A firsthand experience with stem cell treatment in pitching arm
After Bartolo Colon's success with stem cell treatment, C.J. Nitkowski tried it
Nitkowski, a former major league pitcher, has a torn rotator cuff and labrum
Nitkowski spent 10 seasons in big leagues and hopes to play again in Asia
The Bartolo Colon story has intrigued me since it first broke in May. Colon is a former AL Cy Young winner whose career seemed to be lost but who is now pitching effectively again for the Yankees at age 38. I did more than raise an eyebrow when I heard that his incredible comeback was aided by a relatively unknown stem cell procedure. As an injured pitcher who is also 38, I had to know more. It didn't take long for me to find Colon's doctor, Joseph Purita of The Institute of Regenerative and Molecular Orthopedics in Florida.
I spoke on the phone with Dr. Purita's medical assistant, Jeremy Carreno, and he walked me through the procedure, the science and the benefits. Carreno asked me to send my medical records, which included radiology reports from 2009 and 2011 MRIs on my left shoulder. I knew I had a rotator cuff tear and also one in my labrum. I pitched with the tears in 2010, eight months after I originally suffered the injury, but it wasn't feeling right this year.
This wasn't a quality-of-life issue for me; my arm was fully functional and feeling pretty good. My injury was manageable. I could play catch with my son and throw batting practice. I just couldn't crank it up in the low 90s anymore, and if a minor medical procedure could help me do that again I wanted to give it a shot.
Dr. Purita reviewed my records and said I was a good candidate for the procedure. He said my shoulder wasn't nearly as damaged as Colon's. My next decision was weighing the cost versus the reality of me ever pitching again professionally. The usual cost is $4,800 for everything. That includes drawing stem cells from my fat and bone marrow and re-injecting them into my shoulder plus 2-3 rounds of platelet rich plasma (PRP). The entire process would take 9-12 weeks, depending on how much time I took between PRP sessions; a minimum of four weeks is recommended each time.
That price was better than the $7,500 I was quoted from a different doctor last year. His process was somewhat similar to what Dr. Purita does but instead of immediately injecting me with my own bone marrow and fat stem cells on the same day, the other doctor harvests them for approximately a month first. Manipulation of stem cells is frowned upon by the FDA and considered much more risky. Dr. Purita believes he has the more effective, safer way of executing stem cell and PRP therapy.
The price was justifiable but Dr. Purita gave me an even better deal knowing that treating professional athletes was good exposure for his business. I made my appointment for mid-July, booked my flight and was soon in Dr. Purita's office in Boca Raton, Fla.
Dr. Purita's office is like any other doctor's office you'd expect to see in South Florida; I was the youngest person in the waiting room by 40 years. After my initial consultation with Dr. Purita I was brought down to the third floor, where the 4-5 hour process began.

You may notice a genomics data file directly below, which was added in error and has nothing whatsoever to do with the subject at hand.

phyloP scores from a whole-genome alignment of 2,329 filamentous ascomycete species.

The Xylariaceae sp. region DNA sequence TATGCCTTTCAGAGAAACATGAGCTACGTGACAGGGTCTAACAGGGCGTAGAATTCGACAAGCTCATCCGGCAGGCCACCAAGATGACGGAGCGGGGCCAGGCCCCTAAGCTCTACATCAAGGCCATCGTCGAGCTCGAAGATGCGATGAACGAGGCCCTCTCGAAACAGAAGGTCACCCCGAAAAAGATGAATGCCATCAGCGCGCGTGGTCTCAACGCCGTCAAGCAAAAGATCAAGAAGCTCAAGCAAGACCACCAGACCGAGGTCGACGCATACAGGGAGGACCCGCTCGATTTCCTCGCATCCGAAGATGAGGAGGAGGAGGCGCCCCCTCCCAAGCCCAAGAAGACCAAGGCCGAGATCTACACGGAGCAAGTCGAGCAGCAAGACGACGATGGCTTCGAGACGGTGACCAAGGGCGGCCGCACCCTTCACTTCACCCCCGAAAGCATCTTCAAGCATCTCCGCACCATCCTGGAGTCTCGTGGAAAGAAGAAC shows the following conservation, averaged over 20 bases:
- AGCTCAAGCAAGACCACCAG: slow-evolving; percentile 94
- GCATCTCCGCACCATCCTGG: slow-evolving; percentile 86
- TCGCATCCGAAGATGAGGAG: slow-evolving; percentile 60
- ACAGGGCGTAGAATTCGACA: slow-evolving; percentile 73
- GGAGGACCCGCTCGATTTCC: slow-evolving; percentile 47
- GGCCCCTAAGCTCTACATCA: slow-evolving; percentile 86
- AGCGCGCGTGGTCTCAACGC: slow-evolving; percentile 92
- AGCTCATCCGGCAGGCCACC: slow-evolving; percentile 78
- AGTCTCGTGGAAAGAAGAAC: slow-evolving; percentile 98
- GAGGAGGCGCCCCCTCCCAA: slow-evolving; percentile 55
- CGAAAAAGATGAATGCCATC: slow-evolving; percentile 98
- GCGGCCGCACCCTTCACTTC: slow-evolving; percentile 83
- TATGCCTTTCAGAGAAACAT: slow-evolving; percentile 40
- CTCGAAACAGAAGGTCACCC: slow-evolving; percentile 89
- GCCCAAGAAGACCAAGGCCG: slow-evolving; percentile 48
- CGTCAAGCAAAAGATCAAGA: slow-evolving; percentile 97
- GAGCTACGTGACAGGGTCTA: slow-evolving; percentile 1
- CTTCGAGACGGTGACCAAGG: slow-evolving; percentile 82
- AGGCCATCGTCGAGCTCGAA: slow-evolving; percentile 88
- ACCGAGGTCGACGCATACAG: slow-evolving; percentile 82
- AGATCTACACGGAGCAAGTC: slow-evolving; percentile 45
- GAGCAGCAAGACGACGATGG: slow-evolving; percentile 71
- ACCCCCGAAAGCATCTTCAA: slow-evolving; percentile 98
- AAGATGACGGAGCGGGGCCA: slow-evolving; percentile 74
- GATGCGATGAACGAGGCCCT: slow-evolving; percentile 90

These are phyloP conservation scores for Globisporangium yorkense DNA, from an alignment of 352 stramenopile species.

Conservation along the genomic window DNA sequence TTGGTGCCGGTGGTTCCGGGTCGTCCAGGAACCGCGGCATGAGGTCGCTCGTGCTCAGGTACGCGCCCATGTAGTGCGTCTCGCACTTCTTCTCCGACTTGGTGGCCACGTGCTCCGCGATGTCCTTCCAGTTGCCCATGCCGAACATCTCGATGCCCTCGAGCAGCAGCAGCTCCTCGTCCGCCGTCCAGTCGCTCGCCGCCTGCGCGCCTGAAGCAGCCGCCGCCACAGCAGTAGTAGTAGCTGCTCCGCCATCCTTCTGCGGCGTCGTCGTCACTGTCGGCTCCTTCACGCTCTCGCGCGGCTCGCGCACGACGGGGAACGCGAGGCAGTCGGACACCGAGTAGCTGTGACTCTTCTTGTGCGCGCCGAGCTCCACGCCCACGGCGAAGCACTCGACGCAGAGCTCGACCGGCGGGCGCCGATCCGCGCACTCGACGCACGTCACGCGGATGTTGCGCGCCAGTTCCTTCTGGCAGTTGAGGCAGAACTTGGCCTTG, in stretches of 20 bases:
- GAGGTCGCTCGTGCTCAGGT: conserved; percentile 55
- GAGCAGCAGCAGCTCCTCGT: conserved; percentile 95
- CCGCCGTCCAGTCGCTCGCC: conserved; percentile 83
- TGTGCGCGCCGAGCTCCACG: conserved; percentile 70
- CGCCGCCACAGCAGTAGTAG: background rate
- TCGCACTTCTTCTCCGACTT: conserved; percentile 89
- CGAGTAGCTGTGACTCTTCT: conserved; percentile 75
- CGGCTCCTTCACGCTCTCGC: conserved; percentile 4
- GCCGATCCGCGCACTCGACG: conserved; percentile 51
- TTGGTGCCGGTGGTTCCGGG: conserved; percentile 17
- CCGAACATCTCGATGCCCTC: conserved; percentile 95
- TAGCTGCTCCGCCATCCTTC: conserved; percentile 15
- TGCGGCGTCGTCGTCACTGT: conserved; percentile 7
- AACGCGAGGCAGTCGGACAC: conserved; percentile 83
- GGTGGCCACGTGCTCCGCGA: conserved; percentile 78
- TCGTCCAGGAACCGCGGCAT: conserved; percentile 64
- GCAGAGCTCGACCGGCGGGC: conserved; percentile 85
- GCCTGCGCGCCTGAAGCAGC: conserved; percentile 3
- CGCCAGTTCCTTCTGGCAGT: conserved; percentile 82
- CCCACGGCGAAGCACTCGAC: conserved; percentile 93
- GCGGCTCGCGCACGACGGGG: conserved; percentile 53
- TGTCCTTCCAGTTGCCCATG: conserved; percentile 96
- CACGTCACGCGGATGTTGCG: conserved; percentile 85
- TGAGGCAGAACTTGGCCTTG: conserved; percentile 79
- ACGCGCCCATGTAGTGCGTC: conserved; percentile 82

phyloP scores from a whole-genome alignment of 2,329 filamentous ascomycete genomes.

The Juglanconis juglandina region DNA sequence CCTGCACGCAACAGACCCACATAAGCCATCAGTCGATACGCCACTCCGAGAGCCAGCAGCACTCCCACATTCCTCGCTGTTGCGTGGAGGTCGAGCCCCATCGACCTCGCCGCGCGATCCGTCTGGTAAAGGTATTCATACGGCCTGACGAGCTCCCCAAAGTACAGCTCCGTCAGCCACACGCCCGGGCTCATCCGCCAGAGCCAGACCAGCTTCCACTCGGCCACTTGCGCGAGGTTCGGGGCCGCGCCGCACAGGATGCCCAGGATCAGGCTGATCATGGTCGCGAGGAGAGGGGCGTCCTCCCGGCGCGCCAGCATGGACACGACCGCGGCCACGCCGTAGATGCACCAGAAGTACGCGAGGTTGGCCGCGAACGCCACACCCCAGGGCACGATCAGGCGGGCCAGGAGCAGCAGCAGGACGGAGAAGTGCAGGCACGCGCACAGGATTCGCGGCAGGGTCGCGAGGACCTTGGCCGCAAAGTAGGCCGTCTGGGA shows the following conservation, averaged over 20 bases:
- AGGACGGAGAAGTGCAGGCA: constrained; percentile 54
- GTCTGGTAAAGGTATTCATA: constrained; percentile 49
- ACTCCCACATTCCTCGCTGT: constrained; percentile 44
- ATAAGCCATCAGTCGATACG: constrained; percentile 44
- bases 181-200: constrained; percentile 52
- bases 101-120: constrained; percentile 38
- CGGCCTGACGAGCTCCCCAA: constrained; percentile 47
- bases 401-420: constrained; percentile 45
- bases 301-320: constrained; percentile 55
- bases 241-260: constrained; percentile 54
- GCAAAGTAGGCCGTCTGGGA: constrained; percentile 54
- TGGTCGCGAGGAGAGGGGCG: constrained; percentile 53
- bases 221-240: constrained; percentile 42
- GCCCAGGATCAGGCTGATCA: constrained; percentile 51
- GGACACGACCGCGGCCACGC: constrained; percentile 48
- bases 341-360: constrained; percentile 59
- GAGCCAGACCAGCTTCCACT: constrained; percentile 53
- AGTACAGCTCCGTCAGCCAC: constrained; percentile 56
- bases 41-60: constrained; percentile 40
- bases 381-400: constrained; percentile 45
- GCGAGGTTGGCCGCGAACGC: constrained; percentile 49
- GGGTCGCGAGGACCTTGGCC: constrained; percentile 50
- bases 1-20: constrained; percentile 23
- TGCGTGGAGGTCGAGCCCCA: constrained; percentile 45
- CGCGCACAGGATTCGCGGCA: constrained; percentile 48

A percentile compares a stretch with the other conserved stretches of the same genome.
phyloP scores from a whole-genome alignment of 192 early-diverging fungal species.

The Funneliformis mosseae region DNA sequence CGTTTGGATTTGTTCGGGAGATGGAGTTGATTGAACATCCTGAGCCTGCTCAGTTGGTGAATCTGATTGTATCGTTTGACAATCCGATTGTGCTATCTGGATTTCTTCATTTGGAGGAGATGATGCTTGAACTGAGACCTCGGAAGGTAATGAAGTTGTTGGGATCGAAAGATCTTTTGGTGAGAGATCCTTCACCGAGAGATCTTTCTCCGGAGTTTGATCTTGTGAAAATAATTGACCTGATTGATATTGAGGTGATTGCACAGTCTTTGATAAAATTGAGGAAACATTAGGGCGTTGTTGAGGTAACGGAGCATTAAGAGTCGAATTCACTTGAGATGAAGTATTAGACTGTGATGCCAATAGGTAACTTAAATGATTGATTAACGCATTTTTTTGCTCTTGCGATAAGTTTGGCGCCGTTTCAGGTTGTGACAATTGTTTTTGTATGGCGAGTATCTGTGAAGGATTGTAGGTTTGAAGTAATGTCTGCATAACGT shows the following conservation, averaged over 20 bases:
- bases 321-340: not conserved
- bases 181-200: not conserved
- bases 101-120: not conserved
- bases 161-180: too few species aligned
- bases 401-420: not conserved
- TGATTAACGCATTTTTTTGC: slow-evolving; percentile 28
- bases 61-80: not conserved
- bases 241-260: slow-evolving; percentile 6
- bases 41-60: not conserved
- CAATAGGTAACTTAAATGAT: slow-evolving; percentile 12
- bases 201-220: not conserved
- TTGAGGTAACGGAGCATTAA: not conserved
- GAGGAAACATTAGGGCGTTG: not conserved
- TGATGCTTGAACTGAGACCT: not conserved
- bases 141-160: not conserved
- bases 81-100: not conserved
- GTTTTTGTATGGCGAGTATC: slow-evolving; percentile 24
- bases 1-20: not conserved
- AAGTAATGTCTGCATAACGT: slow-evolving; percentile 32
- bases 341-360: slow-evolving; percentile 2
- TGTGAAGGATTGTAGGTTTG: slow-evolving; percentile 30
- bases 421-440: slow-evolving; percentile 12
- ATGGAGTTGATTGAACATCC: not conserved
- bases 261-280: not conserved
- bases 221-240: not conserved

The first step was to draw the fat. Dr. Purita was concerned that I didn't have enough, but then he grabbed my love handles and said, "Oh, here we go." I lay on my left side while the fat was extracted from my waist, 5-6cc. It was relatively painless. An anesthetic was administered and I only felt an occasional slight prick or burn.
Dr. Purita left after the fat was drawn. I waited about 20-30 minutes in a waiting area and they went back to start the bone marrow extraction process.
This is slightly more intimidating but is not what you think. In this process, a hole is not drilled into the bone but rather a soft spot is found and bone marrow is drawn with a needle. After anesthesia, Dr. Purita put a sizable needle in me and then told me I'd feel some tapping. He literally used a small hammer to tap into the left side of my lower back. There was practically no discomfort at all.
During my phone consultation the topic of HGH had come up, and it came up again when I arrived at Dr. Purita's office (I didn't initiate either conversation). It was made clear to me that while they usually administer a small dosage of HGH in the procedure, they do not do so when treating athletes.
I prodded Dr. Purita just to try to learn more about the advantages of mixing HGH with stem cells and PRP. He told me the IGF-1 in synthetic HGH helps stimulate the stem cells and helps the cells to do their job better. The amounts used are so small that the suggestion that HGH is performance-enhancing in this instance is absurd.
Dr. Purita actually brought up former big leaguer Andy Pettitte, who admitted using HGH in 2002 to help recover from an elbow injury. He said in a case like Pettitte's, HGH therapy made perfect sense. There is no performance-enhancing involved, just an aid in injury recovery.
I found it interesting though that he said to some degree PRP therapy does something very similar to HGH. PRP is a process that essentially separates your blood, leaving part of it extremely strong. This stronger, platelet-rich plasma contains your own IGF-1 and helps heal an injury, just like HGH. It's all a very fascinating and natural use of your body to heal your body.